When the immediate challenges of dealing with the flooding and its consequences pass, these are the bigger questions that will have to be dealt with. The minister of state for Masvingo, Kudakwashe Bhasikiti, has asked for new ideas on how to make use of the development potential of this new water. This is a welcome move, as past projects – whether Kyle/Mtirikwi or Kariba – have excluded local people from this conversation. Maybe the new Tokwe Mukorsi water can be used to benefit local development through small-scale irrigation, as well as profiting the estates in the lowveld.

This post was written by Ian Scoones and originally appeared on Zimbabweland

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Farm workers: reconstructing lives and livelihoods

There is little doubt that farm workers lost out with the land reform, but what has happened to them since, particularly those who remained on the farms?

Too often commentary on farm workers has portrayed them as passive victims. But new work demonstrates their agency in a variety of ways. They were of course active agents, both before and after the land reform. Based on in-depth ethnographic exploration, this work tries to explore how different farm workers (not after all a uniform category) have reconfigured their lives in response to the new agrarian structure. There is, as ever, a complexity to the story not offered in standard accounts. In particular I can recommend an often overlooked 2009 paper by Andrew Hartnack that offers a particularly nuanced account. He shows how “through local responses to displacement, displaced workers are able to counter the discourses of the powerful by subverting global, national and local representations, using local agency to create their own practical discourse of displacement”.

Farm workers have always been represented in particular ways by public, media and political commentary. In the past, as Blair Rutherford has described, white farmers often related to labour in hierarchical and paternalistic ways, constructing citizenship and identify outside the influence of the state within the confines of the farm. Hartnack argues that the limited earlier research on farm workers often projected a simplistic image of workers as victims of racial discrimination and capitalist agriculture or, in direct contrast, they were characterised by commentators such as R.W. Johnson as having lived under a ‘cosy arrangement’ or ‘protective umbrella’, now disrupted by land reform. In the 2009 paper Hartnack comments: “While undoubtedly well meaning, much of it [the literature] essentially denied farm workers agency or cultural competence, portraying them largely as poverty stricken, illiterate and powerless, giving the impression that they were passive victims of their circumstances”. In the post 2000 discourse, farm workers are again seen as victims, this time of ZANU-PF expulsions, while the nationalistic discourse presents farm workers as ‘foreign’ and stooges of white farmers and the opposition.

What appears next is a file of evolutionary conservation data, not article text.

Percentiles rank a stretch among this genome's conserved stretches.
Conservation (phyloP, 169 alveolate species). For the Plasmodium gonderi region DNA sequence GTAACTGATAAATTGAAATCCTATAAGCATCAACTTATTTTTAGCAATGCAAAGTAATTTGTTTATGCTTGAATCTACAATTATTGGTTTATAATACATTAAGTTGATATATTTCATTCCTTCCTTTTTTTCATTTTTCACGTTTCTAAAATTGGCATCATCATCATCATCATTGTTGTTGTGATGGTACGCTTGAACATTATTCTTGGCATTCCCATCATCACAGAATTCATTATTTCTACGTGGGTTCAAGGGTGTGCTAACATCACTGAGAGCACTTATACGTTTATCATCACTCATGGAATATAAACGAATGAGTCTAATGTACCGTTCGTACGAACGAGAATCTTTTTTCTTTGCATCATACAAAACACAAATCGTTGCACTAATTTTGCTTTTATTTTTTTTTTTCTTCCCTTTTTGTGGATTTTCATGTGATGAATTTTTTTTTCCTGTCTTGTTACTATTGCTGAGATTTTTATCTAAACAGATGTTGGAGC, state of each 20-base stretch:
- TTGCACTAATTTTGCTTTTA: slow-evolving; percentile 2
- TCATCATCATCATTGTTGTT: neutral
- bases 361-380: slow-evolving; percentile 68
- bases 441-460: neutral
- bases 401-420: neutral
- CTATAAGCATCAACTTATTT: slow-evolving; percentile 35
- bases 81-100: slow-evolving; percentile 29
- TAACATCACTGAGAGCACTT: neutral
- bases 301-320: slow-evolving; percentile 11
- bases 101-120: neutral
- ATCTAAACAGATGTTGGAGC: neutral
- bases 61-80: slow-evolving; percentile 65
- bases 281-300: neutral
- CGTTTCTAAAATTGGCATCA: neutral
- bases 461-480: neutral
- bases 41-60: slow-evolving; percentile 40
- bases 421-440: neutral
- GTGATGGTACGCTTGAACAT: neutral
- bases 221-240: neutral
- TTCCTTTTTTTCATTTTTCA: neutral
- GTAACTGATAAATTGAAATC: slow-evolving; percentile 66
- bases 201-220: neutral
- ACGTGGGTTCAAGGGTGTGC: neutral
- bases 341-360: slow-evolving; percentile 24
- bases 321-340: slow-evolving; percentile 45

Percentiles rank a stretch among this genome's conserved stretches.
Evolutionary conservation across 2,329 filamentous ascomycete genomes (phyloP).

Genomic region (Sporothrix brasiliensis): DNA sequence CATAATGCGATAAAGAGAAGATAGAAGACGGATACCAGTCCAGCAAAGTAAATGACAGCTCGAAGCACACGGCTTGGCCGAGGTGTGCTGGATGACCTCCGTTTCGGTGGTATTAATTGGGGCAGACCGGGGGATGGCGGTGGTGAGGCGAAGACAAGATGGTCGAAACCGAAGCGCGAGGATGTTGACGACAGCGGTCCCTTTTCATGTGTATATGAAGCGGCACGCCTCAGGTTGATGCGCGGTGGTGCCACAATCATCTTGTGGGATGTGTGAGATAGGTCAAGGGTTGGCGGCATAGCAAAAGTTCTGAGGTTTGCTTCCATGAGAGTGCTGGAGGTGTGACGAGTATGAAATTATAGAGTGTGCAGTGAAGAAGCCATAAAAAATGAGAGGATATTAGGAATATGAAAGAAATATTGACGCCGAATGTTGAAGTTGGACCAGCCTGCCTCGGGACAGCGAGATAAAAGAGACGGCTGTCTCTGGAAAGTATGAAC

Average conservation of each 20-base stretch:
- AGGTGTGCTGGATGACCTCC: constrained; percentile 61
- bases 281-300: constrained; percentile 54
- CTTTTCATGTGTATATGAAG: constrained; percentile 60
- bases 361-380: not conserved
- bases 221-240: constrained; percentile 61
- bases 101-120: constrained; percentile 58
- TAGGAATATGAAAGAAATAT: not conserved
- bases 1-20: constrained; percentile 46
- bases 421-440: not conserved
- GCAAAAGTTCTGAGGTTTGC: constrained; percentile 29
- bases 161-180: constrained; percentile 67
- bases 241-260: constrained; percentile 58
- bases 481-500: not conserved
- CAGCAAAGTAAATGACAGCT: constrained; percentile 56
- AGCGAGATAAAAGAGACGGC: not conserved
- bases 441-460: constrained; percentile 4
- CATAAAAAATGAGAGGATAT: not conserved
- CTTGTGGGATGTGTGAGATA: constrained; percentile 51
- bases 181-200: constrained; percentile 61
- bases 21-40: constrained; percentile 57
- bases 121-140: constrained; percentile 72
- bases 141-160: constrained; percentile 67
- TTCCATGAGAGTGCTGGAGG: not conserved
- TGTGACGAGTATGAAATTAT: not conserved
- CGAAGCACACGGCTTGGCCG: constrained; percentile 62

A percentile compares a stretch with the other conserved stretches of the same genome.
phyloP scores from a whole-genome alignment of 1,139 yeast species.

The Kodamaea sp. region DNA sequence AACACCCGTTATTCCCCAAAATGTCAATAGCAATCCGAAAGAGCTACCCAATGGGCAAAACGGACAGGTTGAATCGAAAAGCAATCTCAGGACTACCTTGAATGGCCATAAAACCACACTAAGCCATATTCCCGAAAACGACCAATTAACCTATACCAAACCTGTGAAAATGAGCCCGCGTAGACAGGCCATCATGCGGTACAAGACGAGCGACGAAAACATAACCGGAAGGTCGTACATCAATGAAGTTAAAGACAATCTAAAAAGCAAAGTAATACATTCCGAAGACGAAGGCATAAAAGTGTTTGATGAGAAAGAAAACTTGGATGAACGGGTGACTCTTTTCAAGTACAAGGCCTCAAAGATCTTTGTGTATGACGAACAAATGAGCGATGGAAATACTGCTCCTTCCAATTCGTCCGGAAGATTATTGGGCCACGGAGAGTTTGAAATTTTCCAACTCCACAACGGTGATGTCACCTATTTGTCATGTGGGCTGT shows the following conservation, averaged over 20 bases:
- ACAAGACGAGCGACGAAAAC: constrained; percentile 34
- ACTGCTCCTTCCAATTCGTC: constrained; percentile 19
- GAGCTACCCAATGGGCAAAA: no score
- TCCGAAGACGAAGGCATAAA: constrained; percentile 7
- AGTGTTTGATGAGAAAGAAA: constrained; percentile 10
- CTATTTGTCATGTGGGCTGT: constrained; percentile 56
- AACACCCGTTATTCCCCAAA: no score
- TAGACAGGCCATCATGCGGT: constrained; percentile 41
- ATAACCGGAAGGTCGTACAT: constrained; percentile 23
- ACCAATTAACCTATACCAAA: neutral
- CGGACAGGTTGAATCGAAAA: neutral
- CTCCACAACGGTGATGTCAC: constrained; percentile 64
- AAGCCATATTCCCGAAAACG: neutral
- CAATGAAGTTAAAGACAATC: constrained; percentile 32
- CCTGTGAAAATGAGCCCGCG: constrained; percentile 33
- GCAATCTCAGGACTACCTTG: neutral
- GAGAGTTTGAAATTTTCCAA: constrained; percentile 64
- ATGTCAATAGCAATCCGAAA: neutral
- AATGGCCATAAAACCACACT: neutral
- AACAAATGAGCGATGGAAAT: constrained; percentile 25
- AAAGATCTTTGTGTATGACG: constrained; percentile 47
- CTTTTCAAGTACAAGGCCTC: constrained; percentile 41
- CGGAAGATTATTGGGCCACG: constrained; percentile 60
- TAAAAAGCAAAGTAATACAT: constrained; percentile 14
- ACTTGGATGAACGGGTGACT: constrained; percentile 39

Yet in all of these discourses, agency, capacity, innovation and practice is denied. This is why a deeper, ethnographic understanding of farm worker lives and livelihoods is required. Hartnack’s emerging studies offer one among a number of important contributions to this. He highlights for example how:

“…workers used their ingenuity, skills and resourcefulness to manipulate the farm system to their own advantage. Farm workers may have been subordinated within capitalist relations of power, dependent on paternalism for survival, marginalized and stigmatized within society in general and made to feel insecure, but this did not stop them from learning how to benefit from and adapt to their situation”.

And this experience helped farm workers and their families to cope with and respond to displacement when farm invasions took place. The experience of displacement is of course not uniform. Workers living on a farm came from diverse locations, often from outside Zimbabwe, they had formed communities on farms, but with linkages between and outside that differed between families, men and women. In a number of papers Hartnack describes the process of displacement and the living conditions of former farm workers living in a ‘holding camp’ on the outskirts of Harare. The insecurities, the poor health conditions, the oppressive patronage relations and political impositions, not least Operation Murambatsvina, are documented.

Yet the situation was not hopeless. It could not be: people had to survive. And the new farmers needed labour, and particularly skilled labour. Indeed some former farm workers then quite quickly (indeed within the same season) acquired jobs, but again this was not uniform. It was differentiated by levels of skills/education, gender and age. Hartnack explains that the first jobs available were: